Dense-core granules (DCGs) are organelles found in neuroendocrine cells and neurons that house, transport, and release a number of important peptides and proteins. In neurons, DCG cargo can include the secreted neuromodulatory proteins tissue plasminogen activator (tPA) and/or brain-derived neurotrophic factor (BDNF), which play a key role in modulating synaptic efficacy in the hippocampus. This function has spurred interest in DCGs that localize to synaptic contacts between hippocampal neurons, and several studies recently have established that DCGs localize to, and undergo regulated exocytosis from, postsynaptic sites. To complement this work, we have studied presynaptically localized DCGs in hippocampal neurons, which are much more poorly understood than their postsynaptic analogs. Moreover, to enhance relevance, we visualized DCGs via fluorescence labeling of exogenous and endogenous tPA and BDNF. Using single-particle tracking, we determined trajectories of more than 150 presynaptically localized DCGs. These trajectories reveal that mobility of DCGs in presynaptic boutons is highly hindered and that storage is long-lived. We also computed mean-squared displacement curves, which can be used to elucidate mechanisms of transport. Over shorter time windows, most curves are linear, demonstrating that DCG transport in boutons is driven predominantly by diffusion. The remaining curves plateau with time, consistent with motion constrained by a submicron-sized corral. These results have relevance to recent models of presynaptic organization and to recent hypotheses about DCG cargo function. The results also provide estimates for transit times to the presynaptic plasma membrane that are consistent with measured times for onset of neurotrophin release from synaptically localized DCGs.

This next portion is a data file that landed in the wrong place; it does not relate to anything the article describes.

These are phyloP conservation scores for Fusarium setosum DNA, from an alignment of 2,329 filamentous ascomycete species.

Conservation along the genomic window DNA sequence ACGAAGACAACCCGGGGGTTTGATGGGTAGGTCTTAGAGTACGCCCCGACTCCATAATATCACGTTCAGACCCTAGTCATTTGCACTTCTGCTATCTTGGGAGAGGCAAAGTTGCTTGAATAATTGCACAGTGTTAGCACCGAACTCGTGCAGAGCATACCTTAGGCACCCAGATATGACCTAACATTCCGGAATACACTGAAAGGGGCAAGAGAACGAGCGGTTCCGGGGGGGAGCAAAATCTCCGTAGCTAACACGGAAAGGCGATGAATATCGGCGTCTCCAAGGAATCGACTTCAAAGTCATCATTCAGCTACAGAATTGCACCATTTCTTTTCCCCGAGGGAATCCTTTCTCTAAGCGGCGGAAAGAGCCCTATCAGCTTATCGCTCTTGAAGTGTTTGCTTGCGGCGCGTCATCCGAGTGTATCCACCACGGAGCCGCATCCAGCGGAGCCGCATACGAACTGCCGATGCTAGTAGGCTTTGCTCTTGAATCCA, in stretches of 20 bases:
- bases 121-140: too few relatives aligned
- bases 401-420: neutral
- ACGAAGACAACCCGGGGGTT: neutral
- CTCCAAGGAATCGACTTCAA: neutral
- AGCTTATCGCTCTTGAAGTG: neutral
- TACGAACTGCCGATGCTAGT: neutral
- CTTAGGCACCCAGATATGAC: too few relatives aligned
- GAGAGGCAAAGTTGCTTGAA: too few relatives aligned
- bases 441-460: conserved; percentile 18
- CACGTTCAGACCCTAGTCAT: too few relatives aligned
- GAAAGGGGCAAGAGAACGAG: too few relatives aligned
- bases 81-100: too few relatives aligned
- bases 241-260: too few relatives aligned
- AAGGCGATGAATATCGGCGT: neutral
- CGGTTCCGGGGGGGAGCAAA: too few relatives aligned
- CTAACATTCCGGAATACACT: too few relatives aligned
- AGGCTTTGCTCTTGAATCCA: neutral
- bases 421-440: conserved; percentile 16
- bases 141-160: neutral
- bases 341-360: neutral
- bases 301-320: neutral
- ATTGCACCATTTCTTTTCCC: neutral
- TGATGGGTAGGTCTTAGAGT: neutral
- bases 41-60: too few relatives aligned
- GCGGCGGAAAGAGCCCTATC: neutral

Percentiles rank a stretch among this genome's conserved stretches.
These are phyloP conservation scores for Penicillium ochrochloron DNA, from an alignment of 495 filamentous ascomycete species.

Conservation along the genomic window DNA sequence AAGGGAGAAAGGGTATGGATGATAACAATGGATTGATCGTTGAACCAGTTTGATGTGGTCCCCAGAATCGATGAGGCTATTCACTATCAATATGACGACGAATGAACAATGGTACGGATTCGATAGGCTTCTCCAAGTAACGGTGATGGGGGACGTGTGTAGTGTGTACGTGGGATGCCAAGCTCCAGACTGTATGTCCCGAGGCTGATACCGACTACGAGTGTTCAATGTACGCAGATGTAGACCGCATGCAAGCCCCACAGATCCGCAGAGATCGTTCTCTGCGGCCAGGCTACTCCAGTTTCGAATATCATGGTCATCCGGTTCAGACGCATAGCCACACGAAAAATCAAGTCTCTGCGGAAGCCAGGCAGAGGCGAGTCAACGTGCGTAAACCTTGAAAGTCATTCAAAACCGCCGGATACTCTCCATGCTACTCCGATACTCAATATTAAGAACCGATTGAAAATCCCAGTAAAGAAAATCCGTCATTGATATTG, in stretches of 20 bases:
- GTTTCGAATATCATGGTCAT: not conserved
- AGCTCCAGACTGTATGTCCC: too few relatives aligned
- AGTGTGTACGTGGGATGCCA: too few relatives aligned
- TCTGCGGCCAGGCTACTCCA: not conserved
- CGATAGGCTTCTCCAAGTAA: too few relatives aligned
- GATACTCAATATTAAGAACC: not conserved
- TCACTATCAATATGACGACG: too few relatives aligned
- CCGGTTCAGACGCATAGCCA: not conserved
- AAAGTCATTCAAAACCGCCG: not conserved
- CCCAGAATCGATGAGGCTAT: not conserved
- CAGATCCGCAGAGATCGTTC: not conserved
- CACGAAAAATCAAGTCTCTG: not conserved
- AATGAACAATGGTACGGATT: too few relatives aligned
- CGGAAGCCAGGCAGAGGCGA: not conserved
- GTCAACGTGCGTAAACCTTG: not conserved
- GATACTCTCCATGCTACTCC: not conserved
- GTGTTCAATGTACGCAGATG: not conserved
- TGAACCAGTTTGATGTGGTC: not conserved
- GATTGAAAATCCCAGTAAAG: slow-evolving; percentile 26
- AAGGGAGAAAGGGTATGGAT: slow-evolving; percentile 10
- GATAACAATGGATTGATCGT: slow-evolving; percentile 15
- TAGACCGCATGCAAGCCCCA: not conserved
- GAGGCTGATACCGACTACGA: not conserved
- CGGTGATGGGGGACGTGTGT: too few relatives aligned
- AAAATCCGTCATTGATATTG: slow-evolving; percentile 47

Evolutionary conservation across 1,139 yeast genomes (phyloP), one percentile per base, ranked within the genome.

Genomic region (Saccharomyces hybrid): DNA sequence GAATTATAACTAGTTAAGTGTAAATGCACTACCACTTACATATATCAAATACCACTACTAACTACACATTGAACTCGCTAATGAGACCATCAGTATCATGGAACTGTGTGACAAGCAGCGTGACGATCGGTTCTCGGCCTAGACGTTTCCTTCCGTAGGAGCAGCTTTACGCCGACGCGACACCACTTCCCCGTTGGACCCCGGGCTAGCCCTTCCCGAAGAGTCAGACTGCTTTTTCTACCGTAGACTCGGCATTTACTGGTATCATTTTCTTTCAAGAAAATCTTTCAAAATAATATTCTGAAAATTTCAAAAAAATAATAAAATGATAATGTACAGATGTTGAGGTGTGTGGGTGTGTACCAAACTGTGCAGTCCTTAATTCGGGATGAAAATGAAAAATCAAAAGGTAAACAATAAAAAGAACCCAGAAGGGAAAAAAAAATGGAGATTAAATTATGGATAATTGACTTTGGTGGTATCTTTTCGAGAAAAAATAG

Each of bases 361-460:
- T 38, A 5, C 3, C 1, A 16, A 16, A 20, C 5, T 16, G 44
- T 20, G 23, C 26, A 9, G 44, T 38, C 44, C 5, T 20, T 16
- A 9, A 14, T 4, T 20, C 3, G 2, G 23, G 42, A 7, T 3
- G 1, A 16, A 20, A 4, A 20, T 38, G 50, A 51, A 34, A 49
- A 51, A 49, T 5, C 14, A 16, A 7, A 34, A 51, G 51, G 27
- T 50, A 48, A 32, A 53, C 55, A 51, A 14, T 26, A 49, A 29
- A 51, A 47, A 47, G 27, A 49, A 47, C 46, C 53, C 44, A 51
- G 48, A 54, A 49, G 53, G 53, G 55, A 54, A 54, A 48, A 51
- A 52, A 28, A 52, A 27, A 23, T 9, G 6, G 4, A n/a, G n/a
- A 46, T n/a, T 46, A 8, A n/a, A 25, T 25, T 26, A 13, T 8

View details for DOI 10.1002/dneu.20984

    View details for Web of Science ID 000307166400001

    View details for PubMedID 21976424

    View details for PubMedCentralID PMC3512567

  • Efficient copackaging and cotransport yields postsynaptic colocalization of Neuromodulators associated with synaptic plasticity DEVELOPMENTAL NEUROBIOLOGY Lochner, J. E., Spangler, E., Chavarha, M., Jacobs, C., McAllister, K., Schuttner, L. C., Scalettar, B. A. 2008; 68 (10): 1243-1256


    Recent data suggest that tissue plasminogen activator (tPA) influences long-term plasticity at hippocampal synapses by converting plasminogen into plasmin, which then generates mature brain-derived neurotrophic factor (mBDNF) from its precursor, proBDNF. Motivated by this hypothesis, we used fluorescent chimeras, expressed in hippocampal neurons, to elucidate (1) mechanisms underlying plasminogen secretion from hippocampal neurons, (2) if tPA, plasminogen, and proBDNF are copackaged and cotransported in hippocampal neurons, especially within dendritic spines, and (3) mechanisms mediating the transport of these neuromodulators to sites of release. We find that plasminogen chimeras traffic through the regulated secretory pathway of hippocampal neurons in dense-core granules (DCGs) and that tPA, plasminogen, and proBDNF chimeras are extensively copackaged in DCGs throughout hippocampal neurons. We also find that 80% of spines that contain DCGs contain chimeras of these neuromodulators in the same DCG. Finally, we demonstrate, for the first time, that neuromodulators undergo cotransport along dendrites in rapidly mobile DCGs, indicating that neuromodulators can be efficiently recruited into active spines. These results support the hypothesis that tPA mediates synaptic activation of BDNF by demonstrating that tPA, plasminogen, and proBDNF colocalize in DCGs in spines, where these neuromodulators can undergo activity-dependent release and then interact and/or mediate changes that influence synaptic efficacy. The results also raise the possibility that frequency-dependent changes in extents of neuromodulator release from DCGs influence the direction of plasticity at hippocampal synapses by altering the relative proportions of two proteins, mBDNF and proBDNF, that exert opposing effects on synaptic efficacy.

    View details for Web of Science ID 000258259300003

    View details for PubMedID 18563704

    View details for PubMedCentralID PMC2782867